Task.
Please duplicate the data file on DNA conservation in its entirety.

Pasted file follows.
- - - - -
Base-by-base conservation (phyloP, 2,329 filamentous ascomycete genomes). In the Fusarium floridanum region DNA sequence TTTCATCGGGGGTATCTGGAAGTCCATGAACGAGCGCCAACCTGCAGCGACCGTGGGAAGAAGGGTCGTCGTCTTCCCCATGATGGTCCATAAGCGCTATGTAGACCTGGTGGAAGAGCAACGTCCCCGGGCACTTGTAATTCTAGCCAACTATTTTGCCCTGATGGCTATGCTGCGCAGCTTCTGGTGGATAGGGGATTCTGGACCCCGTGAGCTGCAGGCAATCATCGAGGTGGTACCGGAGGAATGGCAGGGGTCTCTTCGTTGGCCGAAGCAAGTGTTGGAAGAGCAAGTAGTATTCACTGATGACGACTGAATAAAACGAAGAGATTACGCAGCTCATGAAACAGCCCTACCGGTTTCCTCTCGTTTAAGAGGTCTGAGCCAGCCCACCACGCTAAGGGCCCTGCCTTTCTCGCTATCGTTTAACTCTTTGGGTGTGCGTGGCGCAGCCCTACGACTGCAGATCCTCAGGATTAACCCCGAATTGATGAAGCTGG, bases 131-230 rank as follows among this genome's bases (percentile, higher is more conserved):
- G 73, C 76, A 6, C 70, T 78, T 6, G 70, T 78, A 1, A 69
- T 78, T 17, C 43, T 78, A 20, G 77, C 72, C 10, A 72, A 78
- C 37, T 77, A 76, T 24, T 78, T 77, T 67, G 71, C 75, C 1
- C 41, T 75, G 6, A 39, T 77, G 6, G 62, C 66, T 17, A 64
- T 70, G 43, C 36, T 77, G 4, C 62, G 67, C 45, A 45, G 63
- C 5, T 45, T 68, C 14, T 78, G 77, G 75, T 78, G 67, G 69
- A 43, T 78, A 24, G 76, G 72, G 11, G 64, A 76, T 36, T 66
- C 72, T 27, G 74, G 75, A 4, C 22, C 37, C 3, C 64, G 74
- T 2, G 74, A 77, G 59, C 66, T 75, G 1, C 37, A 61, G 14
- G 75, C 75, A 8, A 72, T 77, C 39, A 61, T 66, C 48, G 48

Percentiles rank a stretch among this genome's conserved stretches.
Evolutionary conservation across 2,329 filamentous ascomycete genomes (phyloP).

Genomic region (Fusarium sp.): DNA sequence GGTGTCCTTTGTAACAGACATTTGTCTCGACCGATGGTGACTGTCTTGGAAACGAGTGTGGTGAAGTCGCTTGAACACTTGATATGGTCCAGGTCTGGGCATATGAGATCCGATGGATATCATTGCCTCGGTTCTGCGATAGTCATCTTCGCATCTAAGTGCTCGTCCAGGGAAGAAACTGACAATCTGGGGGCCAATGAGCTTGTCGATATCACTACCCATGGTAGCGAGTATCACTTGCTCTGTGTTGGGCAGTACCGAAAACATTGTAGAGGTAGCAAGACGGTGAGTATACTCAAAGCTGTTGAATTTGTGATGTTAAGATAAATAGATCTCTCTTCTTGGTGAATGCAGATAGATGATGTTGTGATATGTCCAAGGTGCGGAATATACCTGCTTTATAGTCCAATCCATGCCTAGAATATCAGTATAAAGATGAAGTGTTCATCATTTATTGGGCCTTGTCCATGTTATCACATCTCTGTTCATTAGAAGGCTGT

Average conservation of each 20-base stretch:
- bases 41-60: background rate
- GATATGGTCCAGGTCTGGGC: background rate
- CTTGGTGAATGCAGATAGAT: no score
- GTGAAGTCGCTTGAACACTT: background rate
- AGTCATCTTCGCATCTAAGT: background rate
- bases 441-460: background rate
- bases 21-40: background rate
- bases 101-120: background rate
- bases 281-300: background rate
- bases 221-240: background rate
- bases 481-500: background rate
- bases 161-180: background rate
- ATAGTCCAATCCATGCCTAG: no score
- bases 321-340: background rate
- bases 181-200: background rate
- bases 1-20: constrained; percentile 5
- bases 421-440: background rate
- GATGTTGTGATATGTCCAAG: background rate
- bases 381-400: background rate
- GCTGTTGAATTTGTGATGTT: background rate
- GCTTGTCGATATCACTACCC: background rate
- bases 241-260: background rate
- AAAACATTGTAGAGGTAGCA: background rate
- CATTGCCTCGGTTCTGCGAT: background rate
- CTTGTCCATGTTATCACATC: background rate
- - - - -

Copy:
Base-by-base conservation (phyloP, 2,329 filamentous ascomycete genomes). In the Fusarium floridanum region DNA sequence TTTCATCGGGGGTATCTGGAAGTCCATGAACGAGCGCCAACCTGCAGCGACCGTGGGAAGAAGGGTCGTCGTCTTCCCCATGATGGTCCATAAGCGCTATGTAGACCTGGTGGAAGAGCAACGTCCCCGGGCACTTGTAATTCTAGCCAACTATTTTGCCCTGATGGCTATGCTGCGCAGCTTCTGGTGGATAGGGGATTCTGGACCCCGTGAGCTGCAGGCAATCATCGAGGTGGTACCGGAGGAATGGCAGGGGTCTCTTCGTTGGCCGAAGCAAGTGTTGGAAGAGCAAGTAGTATTCACTGATGACGACTGAATAAAACGAAGAGATTACGCAGCTCATGAAACAGCCCTACCGGTTTCCTCTCGTTTAAGAGGTCTGAGCCAGCCCACCACGCTAAGGGCCCTGCCTTTCTCGCTATCGTTTAACTCTTTGGGTGTGCGTGGCGCAGCCCTACGACTGCAGATCCTCAGGATTAACCCCGAATTGATGAAGCTGG, bases 131-230 rank as follows among this genome's bases (percentile, higher is more conserved):
- G 73, C 76, A 6, C 70, T 78, T 6, G 70, T 78, A 1, A 69
- T 78, T 17, C 43, T 78, A 20, G 77, C 72, C 10, A 72, A 78
- C 37, T 77, A 76, T 24, T 78, T 77, T 67, G 71, C 75, C 1
- C 41, T 75, G 6, A 39, T 77, G 6, G 62, C 66, T 17, A 64
- T 70, G 43, C 36, T 77, G 4, C 62, G 67, C 45, A 45, G 63
- C 5, T 45, T 68, C 14, T 78, G 77, G 75, T 78, G 67, G 69
- A 43, T 78, A 24, G 76, G 72, G 11, G 64, A 76, T 36, T 66
- C 72, T 27, G 74, G 75, A 4, C 22, C 37, C 3, C 64, G 74
- T 2, G 74, A 77, G 59, C 66, T 75, G 1, C 37, A 61, G 14
- G 75, C 75, A 8, A 72, T 77, C 39, A 61, T 66, C 48, G 48

Percentiles rank a stretch among this genome's conserved stretches.
Evolutionary conservation across 2,329 filamentous ascomycete genomes (phyloP).

Genomic region (Fusarium sp.): DNA sequence GGTGTCCTTTGTAACAGACATTTGTCTCGACCGATGGTGACTGTCTTGGAAACGAGTGTGGTGAAGTCGCTTGAACACTTGATATGGTCCAGGTCTGGGCATATGAGATCCGATGGATATCATTGCCTCGGTTCTGCGATAGTCATCTTCGCATCTAAGTGCTCGTCCAGGGAAGAAACTGACAATCTGGGGGCCAATGAGCTTGTCGATATCACTACCCATGGTAGCGAGTATCACTTGCTCTGTGTTGGGCAGTACCGAAAACATTGTAGAGGTAGCAAGACGGTGAGTATACTCAAAGCTGTTGAATTTGTGATGTTAAGATAAATAGATCTCTCTTCTTGGTGAATGCAGATAGATGATGTTGTGATATGTCCAAGGTGCGGAATATACCTGCTTTATAGTCCAATCCATGCCTAGAATATCAGTATAAAGATGAAGTGTTCATCATTTATTGGGCCTTGTCCATGTTATCACATCTCTGTTCATTAGAAGGCTGT

Average conservation of each 20-base stretch:
- bases 41-60: background rate
- GATATGGTCCAGGTCTGGGC: background rate
- CTTGGTGAATGCAGATAGAT: no score
- GTGAAGTCGCTTGAACACTT: background rate
- AGTCATCTTCGCATCTAAGT: background rate
- bases 441-460: background rate
- bases 21-40: background rate
- bases 101-120: background rate
- bases 281-300: background rate
- bases 221-240: background rate
- bases 481-500: background rate
- bases 161-180: background rate
- ATAGTCCAATCCATGCCTAG: no score
- bases 321-340: background rate
- bases 181-200: background rate
- bases 1-20: constrained; percentile 5
- bases 421-440: background rate
- GATGTTGTGATATGTCCAAG: background rate
- bases 381-400: background rate
- GCTGTTGAATTTGTGATGTT: background rate
- GCTTGTCGATATCACTACCC: background rate
- bases 241-260: background rate
- AAAACATTGTAGAGGTAGCA: background rate
- CATTGCCTCGGTTCTGCGAT: background rate
- CTTGTCCATGTTATCACATC: background rate